The glow of torchlight fills the dungeon walls. Sickly creatures of abyssal origin roam the halls, searching for adventurers foolish enough to step into their domain. Scattered amongst the debris are mechanical traps, far beyond the technological progress of their time. From a collapsed cavern deep within, an ancient evil stirs, awaiting the intrusion of fresh souls.
Souls that will never come. Because the players are busy ignoring your brilliant D&D campaign idea and tracking down a bartender who accidentally overcharged them for mead.
By the way, it’s important to note that the bartender did not overcharge them for the mead. But the group will nonetheless hunt him down and murder him in the night. I’m sorry for your loss. I hope you didn’t waste one of your good names on him.
It is a known fact that for every plot hook you concoct for your D&D campaign idea, your players will find no less than three aspects of your game that will absolutely drive them away from said hook. So what do you do? How do you bring these players back into the story you’ve written?
Well, there are many ways you can do so! Over the next month, I'll share four of the tools I use to adapt when my players go off the rails.
- Week 1: Plan to Lose Your Players
- Week 2: Shuffle the Deck
- Week 3: Bill & Ted's Excellent D&D Advice (and the San Dimas Clock)
- Week 4: Embrace the Chaos
Part 1: Plan To Lose Your Players
The biggest thing I do to make sure that I can recover on the fly from a rails-lost party is to plan for their inevitable plot betrayal. In order to do that, I make sure that there are always four ways to get back onto any given campaign plot point, one of which might surprise you.
For example, let’s say your group has wandered into a nearby village in order to investigate the rumors of a bounty hunter sought out by the Duke of Ellington. You’ve decided the bounty hunter has taken the local florist hostage and is hiding out in her shop, Somewhere That’s Green.
Now, it can be tempting to sit back and see if the group can figure out your clever plan. It’s not uncommon to see GMs revel in watching a group shuffle around trying to figure out where the GM wants them to go. Then, when the players discover a lost puppy the GM improv’d into the scene for flavor, they can become baffled that the players are now opening up an animal rescue clinic and devoting their life to finding forever homes for the village’s forsaken felines and desolate doggos.
How do I avoid this? By coming up with three scenarios that the group can stumble upon for each plot point in the adventure. Each scenario should be designed to inspire the group to head to the plot point you need them to. The key word though, is inspire. It should never feel like you’re giving them an ultimatum. It should intrigue them. In the above example, I would write out the following scenarios:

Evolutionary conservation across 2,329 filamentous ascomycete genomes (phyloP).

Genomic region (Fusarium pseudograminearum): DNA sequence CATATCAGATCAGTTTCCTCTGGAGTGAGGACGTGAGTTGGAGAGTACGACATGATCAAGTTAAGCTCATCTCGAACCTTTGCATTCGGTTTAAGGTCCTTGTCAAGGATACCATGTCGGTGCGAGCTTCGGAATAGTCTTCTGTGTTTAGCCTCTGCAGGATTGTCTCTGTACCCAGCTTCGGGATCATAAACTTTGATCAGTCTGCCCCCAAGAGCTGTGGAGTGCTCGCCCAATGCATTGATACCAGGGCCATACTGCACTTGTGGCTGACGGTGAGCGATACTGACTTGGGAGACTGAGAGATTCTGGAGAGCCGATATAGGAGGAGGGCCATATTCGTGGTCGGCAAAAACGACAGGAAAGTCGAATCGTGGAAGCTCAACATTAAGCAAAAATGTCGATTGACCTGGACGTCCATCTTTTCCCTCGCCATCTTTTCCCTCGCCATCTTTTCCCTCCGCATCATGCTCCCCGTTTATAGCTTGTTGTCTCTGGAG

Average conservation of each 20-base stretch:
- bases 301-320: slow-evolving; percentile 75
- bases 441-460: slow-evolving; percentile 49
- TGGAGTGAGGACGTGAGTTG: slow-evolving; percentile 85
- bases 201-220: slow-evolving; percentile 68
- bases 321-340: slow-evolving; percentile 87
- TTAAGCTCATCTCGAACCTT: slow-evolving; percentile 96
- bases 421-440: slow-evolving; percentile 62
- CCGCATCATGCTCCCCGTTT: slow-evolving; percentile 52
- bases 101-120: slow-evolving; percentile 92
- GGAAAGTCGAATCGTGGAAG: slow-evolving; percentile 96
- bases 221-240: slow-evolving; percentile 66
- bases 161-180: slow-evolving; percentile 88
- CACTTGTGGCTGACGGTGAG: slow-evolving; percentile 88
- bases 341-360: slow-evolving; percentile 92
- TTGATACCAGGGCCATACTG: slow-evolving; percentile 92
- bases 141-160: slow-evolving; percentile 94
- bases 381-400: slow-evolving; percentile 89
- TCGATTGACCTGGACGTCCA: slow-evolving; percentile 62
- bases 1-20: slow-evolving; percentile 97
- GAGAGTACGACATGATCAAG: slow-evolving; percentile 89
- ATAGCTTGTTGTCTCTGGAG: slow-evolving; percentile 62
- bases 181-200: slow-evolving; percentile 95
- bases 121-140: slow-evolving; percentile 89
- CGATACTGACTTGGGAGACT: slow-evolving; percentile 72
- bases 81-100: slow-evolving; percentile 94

- In the local tavern, there’s a forlorn druid who’s sitting with a potted plant, lazily manipulating it. They’re sad because they’ve been hunting for weird and exotic cuttings to take to the local florist, Audrey, but her shop is closed today.
- In the market, a young boy is trying to convince his father that he saw a monster the night before. The dad will bend down and tell his son to be quiet while looking around the village nervously. The group can attempt to get more information out of the man or the kid. If they get basic information, they’ll learn the kid saw the bounty hunter lurking outside his home before taking off in the direction of the florist’s shop. If they’re incredibly successful, the group might even learn that the bounty hunter was seeking shelter with the family because he’s related to the father.
- Wandering around the town is a person with an incredibly nervous look on their face. The group might bump into them anywhere. This person discovered a body on the outskirts of the village, but they themselves have a bad reputation. They’re worried that if they report the body, they’ll be blamed for it. When the group investigates the body, they’ll find that a small, rare flower has been placed inside one of the pockets by the local florist, hoping someone will see it as a clue and come to her shop to save her.
By peppering your D&D campaign with multiple paths that lead to the same outcome, you allow your players to approach the game their way, while still ensuring they have several ways to solve the same puzzle.
That's it for Part 1, but we'll be back next week with tips for "shuffling the deck" and reordering the pieces of your story to fit the paths your players choose.
Until then, if your players are keeping you on your toes, consider download the free demo of The Story Engine Deck to come up with new NPCs, encounters, settings, and magic items on the fly.
This was guest blog was written by Pedro Galicia!
Pedro Galicia is a GM with over 20+ years of experience building worlds and running games. He is the creator and GM of the World Walkers D&D podcast. He is also an Emmy Award winning father and husband, which can be confirmed by referencing his bio.